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Lions' Slay vs. Giants' Beckham a marquee matchup

Justin Rogers
The Detroit News
Odell Beckham

Allen Park – Football isn’t really a game of individual matchups. There are simply too many interconnected components that go into each individual play. But if you could put the spotlight on a one-on-one battle, few rival cornerback vs. receiver.

That’s not to say there aren’t multiple coverage looks that alter a defensive back’s responsibilities, or the pass rush doesn’t matter, but there’s a reason a cornerback is said to be on an island. His job, on most pass plays, is to shadow his assignment and prevent completions.

There will be plenty of intriguing storylines when the Detroit Lions travel to New York to meet the Giants. There’s playoff positioning in play, everyone wants to know how quarterback Matthew Stafford’s finger will affect him, plus there’s potential for inclement weather. But no area of the field will merit the attention of our eyeballs more than Lions cornerback Darius Slay lining across from Giants receiver Odell Beckham.

Both are among the best in the world at what they do. Beckham, 24, is unquestionably more well-known. The 2014 Rookie of the Year and two-time Pro Bowler has a dazzling highlight reel filled with jaw-dropping one-handed grabs. Since debuting, his jersey is typically among the top sellers.

Even Slay’s son is a fan.

“Guys like him are very exciting with the ball,” Slay said. “My son loves watching his highlights.”

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Slay, a second-round pick in 2013 is more under-the-radar, at least at the national level, but his reputation as one of the top cover corners has grown in the analytics community. The Lions didn’t hesitate to give him a contract that matched the perception, signing him to a four-year, $48-million extension this offseason.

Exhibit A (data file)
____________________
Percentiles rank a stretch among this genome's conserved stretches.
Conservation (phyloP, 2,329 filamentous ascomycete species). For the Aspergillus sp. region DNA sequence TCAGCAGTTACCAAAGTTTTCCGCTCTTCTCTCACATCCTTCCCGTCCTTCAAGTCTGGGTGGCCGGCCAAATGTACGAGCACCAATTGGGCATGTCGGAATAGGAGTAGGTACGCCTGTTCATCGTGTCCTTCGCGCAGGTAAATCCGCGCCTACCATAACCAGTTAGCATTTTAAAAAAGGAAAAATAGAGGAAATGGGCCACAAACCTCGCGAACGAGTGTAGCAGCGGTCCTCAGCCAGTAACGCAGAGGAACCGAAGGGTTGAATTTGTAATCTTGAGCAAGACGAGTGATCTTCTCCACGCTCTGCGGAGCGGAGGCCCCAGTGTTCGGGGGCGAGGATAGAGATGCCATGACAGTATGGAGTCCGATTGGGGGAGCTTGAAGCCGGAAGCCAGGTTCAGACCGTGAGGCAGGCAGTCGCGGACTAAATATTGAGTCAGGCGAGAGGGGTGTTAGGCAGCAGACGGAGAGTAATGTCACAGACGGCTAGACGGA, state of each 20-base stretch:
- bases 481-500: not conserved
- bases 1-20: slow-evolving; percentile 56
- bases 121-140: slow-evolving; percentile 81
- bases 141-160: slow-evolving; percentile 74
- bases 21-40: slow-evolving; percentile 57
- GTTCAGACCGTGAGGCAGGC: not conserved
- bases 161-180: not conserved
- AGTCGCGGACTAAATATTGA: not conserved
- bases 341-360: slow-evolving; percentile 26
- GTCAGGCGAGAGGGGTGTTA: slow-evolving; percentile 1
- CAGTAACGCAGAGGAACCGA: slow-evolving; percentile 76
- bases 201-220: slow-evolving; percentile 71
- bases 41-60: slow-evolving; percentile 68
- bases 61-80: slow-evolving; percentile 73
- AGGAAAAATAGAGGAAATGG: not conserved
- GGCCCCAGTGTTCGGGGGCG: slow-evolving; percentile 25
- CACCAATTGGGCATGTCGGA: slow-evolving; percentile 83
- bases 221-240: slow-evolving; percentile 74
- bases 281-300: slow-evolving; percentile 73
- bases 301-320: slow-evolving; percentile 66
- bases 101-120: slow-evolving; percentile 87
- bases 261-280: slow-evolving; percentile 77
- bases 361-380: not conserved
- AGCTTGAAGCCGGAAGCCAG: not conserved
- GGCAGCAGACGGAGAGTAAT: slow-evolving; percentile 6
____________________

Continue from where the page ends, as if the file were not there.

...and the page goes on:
Slay is enjoying one of the finest stretches of his career. According to Pro Football Focus, he’s allowed only 71 receiving yards the past four games. That includes a 31-yard touchdown against the Bears last weekend, when he got beat on a double-move trying to jump a route.

The Lions have been both quick to praise Beckham and downplay the matchup with Slay. No one is saying whether the cornerback will shadow the receiver, although the Giants are certainly expecting it.

“They usually travel him with the best receivers so expect him to follow Odell around most of the day,” quarterback Eli Manning said. “He's doing a good job, he's making plays, a lot of breakups, a couple interceptions late in the game, sealed some games. We got to watch his technique and see what routes we can run versus him. They do a good job of using him in different ways.”

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What makes the 5-foot-11 Beckham so good? How about everything.

“He’s as fast as any you’ll face, he’s got as good of hands as any you’ll face, he’s explosive as any that you’ll face, he’s as competitive as any that you’ll face,” Lions coach Jim Caldwell said.

Beckham is particularly lethal as a big-play threat. Just ask the Dallas Cowboys, who were holding the Giants in check last Sunday night until Beckham took a short slant in the third quarter, juked past the safety and raced 60 yards for the winning touchdown. He leads the NFL with six receptions of 40 or more yards.

And that’s not a fluke. He led the league last year, as well, and was top-5 as a rookie.

“Sometimes you’re just looking for completions, but you understand when you have the opportunity to hit him in stride, if you throw him an accurate ball when he’s running away, then good things tend to happen,” Manning said. “If you give him a chance to catch and run, he has a great ability to make that first guy miss and turn what could be a 10-yard completion to a 60-yard touchdown.”

The Lions, to their credit, have done an excellent job preventing big plays this season, ranking in the top half of the league in both receptions of 20-plus and 40-plus yards allowed. Beckham will put that strength to the test.

Just don’t look for the Lions to exploit Beckham’s biggest weakness, his temperament. The receiver has drawn multiple personal foul penalties in the past for losing his cool, but Slay isn’t much of an instigator. He hopes his play will be enough to annoy.

“That’s not a game plan for me,” Slay said. “Me winning a down is getting under your skin. I don’t need to talk to get under anybody’s skin.”

jdrogers@detroitnews.com

twiter.com/justin_rogers